A Journey Through Greek Vineyards

We sat down with wine enthusiast and author Frederiek Lommen, whose expertise on Greek wines “stems” (no pun intended) from her extensive travels in Greece. Her book “Druiven en droesem, een reis langs Griekse wijngaarden” is gaining popularity among Dutch readers. 


In this article, Lommen shares her quick tips for first-time visitors to Greece, and what Greek wines they should know about. 

Frederiek Lommen

Where Should I Start my Greek Wine Tour? And Where Should it End?

“Greece has so many different wines. Wineries are literally spread around the country. From north to south, from east to west, on the mainland and on the islands. Greece has more than 1200 wineries.


So where to start, that’s a very difficult question. 


If you are a beginner, I would start in the capital of Greece, in Athens. Choose one of the excellent wine bars in the city centre and try a few different wines – from white, rosé to red. Do this for a few nights, in the meantime exploring this vibrant city. Try for example Winebar Oinoscent in Voulis Street, Heteroclito on the corner of Fokionos/Petraki or By the Glass at Souris street. All three wine bars are not far away from Syntagma Square in the city centre. After tasting, decide on your favorite and head for this destination. That would be a good and exciting start.


And to be honest, ending your Greek wine tour is not a good idea at all. I started some twelve years ago, and I hope my Greek wine tour never ends.”

Vidiano Wine in Crete by Douloufakis Winery

It’s my First Time Trying Greek Wine – Which One Should I Try First?

“The main and most famous grapes at this moment for red wine are Agiorgitiko and Xinomavro. Agiorgitiko is mainly grown in the region Nemea in the Peloponnese, also known as Little Burgundy. Xinomavro is a grape from Naoussa in Macedonia. The wine of this grape, from this region, is sometimes called the Barolo of Greece. I would definitely try these wines.


For the whites, I recommend the Assyrtiko, one of the best-known quality white-wine grape varieties. But I personally love the variety Malagousia. It’s a variety brought back on the market by the famous winemaker Evangelos Gerovassiliou from Epanomi, not far from Thessaloniki. He was the first who grew Malagousia on a large scale and won medals at international fairs. Nowadays more winemakers produce Malagousia.”

For first-time buyers of Greek wine from the Netherlands, one good website to order Greek wines is pontiki.nl. 

Ktima Gerovassiliou

What is the Biggest Difference Between Wines from the Mainland, the Islands, and Crete?

“The grape variety is one aspect of winemaking. Knowledge and craftmanship are of course indispensable. Two other important elements in the winemaking process are climate and soil. Greece is much more diverse in terms of climate and soil than most people realize. If you want to compare the mainland with the islands and Crete, all those aspects play a role.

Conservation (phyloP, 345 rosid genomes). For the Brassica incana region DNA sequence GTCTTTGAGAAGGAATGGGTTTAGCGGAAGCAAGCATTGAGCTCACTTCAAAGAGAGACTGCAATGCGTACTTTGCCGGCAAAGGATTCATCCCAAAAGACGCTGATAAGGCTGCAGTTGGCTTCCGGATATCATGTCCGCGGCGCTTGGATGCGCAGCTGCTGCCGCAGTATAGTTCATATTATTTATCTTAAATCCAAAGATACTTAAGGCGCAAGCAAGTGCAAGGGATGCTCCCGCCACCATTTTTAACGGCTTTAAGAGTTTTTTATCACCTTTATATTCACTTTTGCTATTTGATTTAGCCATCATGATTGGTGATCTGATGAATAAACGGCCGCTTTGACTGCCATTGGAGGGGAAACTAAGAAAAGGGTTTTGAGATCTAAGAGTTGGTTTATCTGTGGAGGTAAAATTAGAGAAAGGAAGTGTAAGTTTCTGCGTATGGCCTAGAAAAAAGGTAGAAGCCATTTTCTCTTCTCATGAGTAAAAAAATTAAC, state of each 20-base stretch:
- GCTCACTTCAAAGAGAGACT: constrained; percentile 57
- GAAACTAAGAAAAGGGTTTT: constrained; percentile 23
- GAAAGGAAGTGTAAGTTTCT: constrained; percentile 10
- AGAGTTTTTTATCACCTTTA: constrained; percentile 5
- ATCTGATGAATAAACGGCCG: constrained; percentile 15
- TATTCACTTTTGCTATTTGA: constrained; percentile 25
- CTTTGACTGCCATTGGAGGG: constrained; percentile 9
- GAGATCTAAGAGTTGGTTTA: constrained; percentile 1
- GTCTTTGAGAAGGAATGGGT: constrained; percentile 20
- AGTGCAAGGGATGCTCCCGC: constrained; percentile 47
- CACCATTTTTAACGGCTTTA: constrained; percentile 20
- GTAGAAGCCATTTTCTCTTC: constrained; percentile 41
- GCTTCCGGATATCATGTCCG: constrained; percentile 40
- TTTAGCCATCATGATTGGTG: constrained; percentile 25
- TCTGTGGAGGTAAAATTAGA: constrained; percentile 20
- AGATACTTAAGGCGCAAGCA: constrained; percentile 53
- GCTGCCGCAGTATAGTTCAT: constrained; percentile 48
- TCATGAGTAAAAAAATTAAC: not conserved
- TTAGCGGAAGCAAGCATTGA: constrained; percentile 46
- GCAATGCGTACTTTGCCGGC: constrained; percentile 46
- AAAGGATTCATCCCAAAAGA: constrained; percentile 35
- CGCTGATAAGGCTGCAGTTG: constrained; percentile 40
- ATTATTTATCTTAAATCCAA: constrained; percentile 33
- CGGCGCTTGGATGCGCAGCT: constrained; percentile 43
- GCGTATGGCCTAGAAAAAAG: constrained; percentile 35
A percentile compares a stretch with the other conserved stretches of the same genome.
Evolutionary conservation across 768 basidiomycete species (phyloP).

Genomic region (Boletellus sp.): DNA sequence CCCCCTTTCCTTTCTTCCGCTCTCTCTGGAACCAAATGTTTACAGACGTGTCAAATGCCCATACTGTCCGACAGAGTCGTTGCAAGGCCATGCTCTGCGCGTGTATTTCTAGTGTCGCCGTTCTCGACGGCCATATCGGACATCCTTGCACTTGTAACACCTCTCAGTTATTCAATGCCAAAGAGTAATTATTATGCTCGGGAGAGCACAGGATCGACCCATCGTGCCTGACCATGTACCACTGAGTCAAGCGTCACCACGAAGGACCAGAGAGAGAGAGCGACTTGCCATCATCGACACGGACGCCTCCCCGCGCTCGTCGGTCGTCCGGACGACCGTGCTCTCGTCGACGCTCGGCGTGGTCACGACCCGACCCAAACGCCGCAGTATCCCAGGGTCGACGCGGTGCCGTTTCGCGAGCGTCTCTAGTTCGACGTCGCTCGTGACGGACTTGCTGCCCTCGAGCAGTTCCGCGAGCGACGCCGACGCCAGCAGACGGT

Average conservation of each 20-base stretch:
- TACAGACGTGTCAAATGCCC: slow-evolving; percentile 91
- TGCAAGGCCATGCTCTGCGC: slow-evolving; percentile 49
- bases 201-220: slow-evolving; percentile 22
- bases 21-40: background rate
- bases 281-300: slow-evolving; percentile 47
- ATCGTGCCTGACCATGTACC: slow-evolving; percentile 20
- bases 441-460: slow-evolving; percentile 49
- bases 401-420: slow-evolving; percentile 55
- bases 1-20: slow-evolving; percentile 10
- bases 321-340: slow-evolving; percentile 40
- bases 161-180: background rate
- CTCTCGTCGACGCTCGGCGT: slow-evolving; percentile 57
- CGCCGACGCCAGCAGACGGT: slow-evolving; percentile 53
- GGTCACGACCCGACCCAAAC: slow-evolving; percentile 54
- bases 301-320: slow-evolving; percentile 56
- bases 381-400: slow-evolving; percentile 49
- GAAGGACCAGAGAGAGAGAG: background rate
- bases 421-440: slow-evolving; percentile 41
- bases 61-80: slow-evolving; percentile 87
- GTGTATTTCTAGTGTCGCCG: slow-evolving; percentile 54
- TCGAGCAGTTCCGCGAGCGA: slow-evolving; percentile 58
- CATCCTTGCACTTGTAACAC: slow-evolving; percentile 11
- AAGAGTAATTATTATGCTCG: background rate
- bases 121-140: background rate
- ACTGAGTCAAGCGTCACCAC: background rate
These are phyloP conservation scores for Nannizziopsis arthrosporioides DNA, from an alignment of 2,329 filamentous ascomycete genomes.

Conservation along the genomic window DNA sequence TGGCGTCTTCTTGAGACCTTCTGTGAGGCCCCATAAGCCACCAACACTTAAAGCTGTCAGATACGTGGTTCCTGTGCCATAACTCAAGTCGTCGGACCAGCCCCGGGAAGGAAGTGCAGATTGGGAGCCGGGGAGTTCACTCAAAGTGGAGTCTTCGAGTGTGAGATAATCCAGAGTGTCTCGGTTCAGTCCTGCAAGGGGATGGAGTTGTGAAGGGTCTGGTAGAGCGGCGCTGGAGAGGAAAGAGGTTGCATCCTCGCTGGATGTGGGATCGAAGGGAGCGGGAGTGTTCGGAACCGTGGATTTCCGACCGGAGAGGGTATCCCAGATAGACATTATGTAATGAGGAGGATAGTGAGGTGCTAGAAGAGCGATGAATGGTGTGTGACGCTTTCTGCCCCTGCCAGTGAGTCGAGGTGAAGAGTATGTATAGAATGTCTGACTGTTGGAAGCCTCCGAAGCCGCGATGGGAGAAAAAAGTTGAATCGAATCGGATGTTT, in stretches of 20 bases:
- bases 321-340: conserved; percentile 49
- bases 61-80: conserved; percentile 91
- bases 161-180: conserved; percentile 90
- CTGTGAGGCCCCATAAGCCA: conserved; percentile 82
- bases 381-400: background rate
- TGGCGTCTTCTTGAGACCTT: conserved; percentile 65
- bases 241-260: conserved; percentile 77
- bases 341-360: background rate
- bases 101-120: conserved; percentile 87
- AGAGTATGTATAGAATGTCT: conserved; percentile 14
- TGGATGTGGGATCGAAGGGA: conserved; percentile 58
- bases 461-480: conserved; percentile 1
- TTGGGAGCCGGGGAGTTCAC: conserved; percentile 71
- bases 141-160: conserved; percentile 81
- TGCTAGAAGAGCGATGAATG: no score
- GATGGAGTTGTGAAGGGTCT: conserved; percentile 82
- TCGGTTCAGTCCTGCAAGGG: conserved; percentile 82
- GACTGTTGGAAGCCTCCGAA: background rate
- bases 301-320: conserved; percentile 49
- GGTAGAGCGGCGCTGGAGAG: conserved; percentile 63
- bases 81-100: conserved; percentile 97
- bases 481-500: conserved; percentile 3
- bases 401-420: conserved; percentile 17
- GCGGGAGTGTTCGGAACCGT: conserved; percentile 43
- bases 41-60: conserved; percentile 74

The Northern mainland (Epirus, Macedonia, and Thrace) is mainly mountainous and more wet than other parts of Greece. Many of the red wines have a taste of strong dark cherry fruit with high tannines.

Savatiano Wine by Nikolou Winery

The islands are more sunny and windy, which also affects the winemaking. A few islands like Santorini are volcanic. White wines from this island offer passion fruit or lemon notes, and they are often oaked.


Crete and the Peloponnese, because of their location in southern Greece, have the most hours of sunshine per year. The red wines from those two regions are often full-bodied, fruity, and have smooth tannines. 


But to be honest, it’s so hard to say what is the difference. A lot depends on the personal choices and skills of the winemaker. He, in the end, is the true master.”

Douloufakis Winery, Crete

Can Greek Wine Compete with Well-Known Varieties from Italy and France?

“Yes! Definitely! In the last few decades, Greek wines have started to pick up prestigious prices and medals in international wine contests. But this fact is still unknown to most consumers. Greek wines are still rather unknown. Why is that? 


Partly, it has to do with the quantity of wines made. In 2022 Greece produced 2,1 million hectoliters. The total area of vineyards is approximately 110.000 hectares. Just a small part of this quantity is exported– some 10% I think.


Another reason for the fact that consumers are not familiar with quality Greek wines is the obscurity of the grapes. Consumers are still not yet familiar with grape varieties from Greece. They easily choose a Merlot from France or a Chianti from Italy, but not a Greek wine with a difficult name like Agiorgitiko, Xinomavro, Malagousia or Assyrtiko. 


I think that’s a missed opportunity. Step out of your comfort zone and try something unknown!”

Wine Press | Photo by @frederieklommen

In Greece, Do Some Vineyards Offer Agrotourism Experiences? 

“Of course. There are a lot of small farmers/winemakers who also function as agrotourism destinations, where you can rent a room or studio.


There are also some famous, high-end wineries with lodgings. Check for example Katogi Averoff Hotel & Winery in Epirus, Ktima Bellou in Thessaly, Scalani Hills Boutari Winery or Domaine Semeli on the Peloponnese.”

The Elxis Team at Alpha Winery

Thirsty for More?

“Lommen has more wine guides and general travel information for Dutch travelers to Greece on her website, Greece Journal


Want to buy the book? Lommen’s wine guide can be found in bookstores in the Netherlands or Belgium. The books can also be ordered via the webshop of Uitgeverij Passionate Nomads. You can also send an email to the author herself and order a signed copy: info@frederieklommen.nl.”

Reading Time: 5 minutes

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